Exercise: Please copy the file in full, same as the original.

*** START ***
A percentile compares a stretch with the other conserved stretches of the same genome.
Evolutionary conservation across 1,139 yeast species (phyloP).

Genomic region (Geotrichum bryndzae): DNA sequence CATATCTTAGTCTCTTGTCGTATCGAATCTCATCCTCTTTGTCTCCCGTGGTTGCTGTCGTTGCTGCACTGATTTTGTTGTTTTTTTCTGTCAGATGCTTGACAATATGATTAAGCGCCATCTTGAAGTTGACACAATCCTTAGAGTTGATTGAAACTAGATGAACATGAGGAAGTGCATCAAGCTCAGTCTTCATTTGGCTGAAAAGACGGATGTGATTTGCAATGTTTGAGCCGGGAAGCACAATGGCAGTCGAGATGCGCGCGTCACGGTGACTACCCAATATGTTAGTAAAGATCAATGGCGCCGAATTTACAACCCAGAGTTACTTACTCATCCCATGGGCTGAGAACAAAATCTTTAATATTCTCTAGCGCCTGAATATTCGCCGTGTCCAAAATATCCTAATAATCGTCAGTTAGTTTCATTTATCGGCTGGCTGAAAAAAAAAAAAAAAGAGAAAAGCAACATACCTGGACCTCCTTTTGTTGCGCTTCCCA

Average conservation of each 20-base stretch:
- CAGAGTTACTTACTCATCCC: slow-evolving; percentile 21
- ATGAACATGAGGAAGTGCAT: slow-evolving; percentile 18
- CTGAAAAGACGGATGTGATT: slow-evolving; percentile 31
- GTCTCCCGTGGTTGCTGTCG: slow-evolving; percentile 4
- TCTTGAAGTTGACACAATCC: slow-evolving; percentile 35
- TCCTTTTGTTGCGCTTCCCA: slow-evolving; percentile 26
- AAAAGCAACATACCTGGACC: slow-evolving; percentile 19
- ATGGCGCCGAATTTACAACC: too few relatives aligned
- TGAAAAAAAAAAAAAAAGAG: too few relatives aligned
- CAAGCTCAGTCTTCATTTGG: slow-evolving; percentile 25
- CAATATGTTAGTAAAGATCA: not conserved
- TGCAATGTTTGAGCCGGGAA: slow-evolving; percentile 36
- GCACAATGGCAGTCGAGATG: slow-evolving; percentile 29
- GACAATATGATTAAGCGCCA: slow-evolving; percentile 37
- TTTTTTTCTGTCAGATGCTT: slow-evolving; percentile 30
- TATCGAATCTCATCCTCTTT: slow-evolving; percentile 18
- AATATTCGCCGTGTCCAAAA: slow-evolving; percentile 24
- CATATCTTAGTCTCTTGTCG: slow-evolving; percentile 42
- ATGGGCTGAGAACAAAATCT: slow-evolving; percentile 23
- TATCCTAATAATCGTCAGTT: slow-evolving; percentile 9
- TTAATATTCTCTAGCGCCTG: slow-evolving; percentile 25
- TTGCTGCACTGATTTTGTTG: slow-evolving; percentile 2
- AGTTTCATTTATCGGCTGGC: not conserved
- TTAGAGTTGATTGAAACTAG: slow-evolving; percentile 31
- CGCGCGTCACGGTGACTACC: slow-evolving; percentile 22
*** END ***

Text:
A percentile compares a stretch with the other conserved stretches of the same genome.
Evolutionary conservation across 1,139 yeast species (phyloP).

Genomic region (Geotrichum bryndzae): DNA sequence CATATCTTAGTCTCTTGTCGTATCGAATCTCATCCTCTTTGTCTCCCGTGGTTGCTGTCGTTGCTGCACTGATTTTGTTGTTTTTTTCTGTCAGATGCTTGACAATATGATTAAGCGCCATCTTGAAGTTGACACAATCCTTAGAGTTGATTGAAACTAGATGAACATGAGGAAGTGCATCAAGCTCAGTCTTCATTTGGCTGAAAAGACGGATGTGATTTGCAATGTTTGAGCCGGGAAGCACAATGGCAGTCGAGATGCGCGCGTCACGGTGACTACCCAATATGTTAGTAAAGATCAATGGCGCCGAATTTACAACCCAGAGTTACTTACTCATCCCATGGGCTGAGAACAAAATCTTTAATATTCTCTAGCGCCTGAATATTCGCCGTGTCCAAAATATCCTAATAATCGTCAGTTAGTTTCATTTATCGGCTGGCTGAAAAAAAAAAAAAAAGAGAAAAGCAACATACCTGGACCTCCTTTTGTTGCGCTTCCCA

Average conservation of each 20-base stretch:
- CAGAGTTACTTACTCATCCC: slow-evolving; percentile 21
- ATGAACATGAGGAAGTGCAT: slow-evolving; percentile 18
- CTGAAAAGACGGATGTGATT: slow-evolving; percentile 31
- GTCTCCCGTGGTTGCTGTCG: slow-evolving; percentile 4
- TCTTGAAGTTGACACAATCC: slow-evolving; percentile 35
- TCCTTTTGTTGCGCTTCCCA: slow-evolving; percentile 26
- AAAAGCAACATACCTGGACC: slow-evolving; percentile 19
- ATGGCGCCGAATTTACAACC: too few relatives aligned
- TGAAAAAAAAAAAAAAAGAG: too few relatives aligned
- CAAGCTCAGTCTTCATTTGG: slow-evolving; percentile 25
- CAATATGTTAGTAAAGATCA: not conserved
- TGCAATGTTTGAGCCGGGAA: slow-evolving; percentile 36
- GCACAATGGCAGTCGAGATG: slow-evolving; percentile 29
- GACAATATGATTAAGCGCCA: slow-evolving; percentile 37
- TTTTTTTCTGTCAGATGCTT: slow-evolving; percentile 30
- TATCGAATCTCATCCTCTTT: slow-evolving; percentile 18
- AATATTCGCCGTGTCCAAAA: slow-evolving; percentile 24
- CATATCTTAGTCTCTTGTCG: slow-evolving; percentile 42
- ATGGGCTGAGAACAAAATCT: slow-evolving; percentile 23
- TATCCTAATAATCGTCAGTT: slow-evolving; percentile 9
- TTAATATTCTCTAGCGCCTG: slow-evolving; percentile 25
- TTGCTGCACTGATTTTGTTG: slow-evolving; percentile 2
- AGTTTCATTTATCGGCTGGC: not conserved
- TTAGAGTTGATTGAAACTAG: slow-evolving; percentile 31
- CGCGCGTCACGGTGACTACC: slow-evolving; percentile 22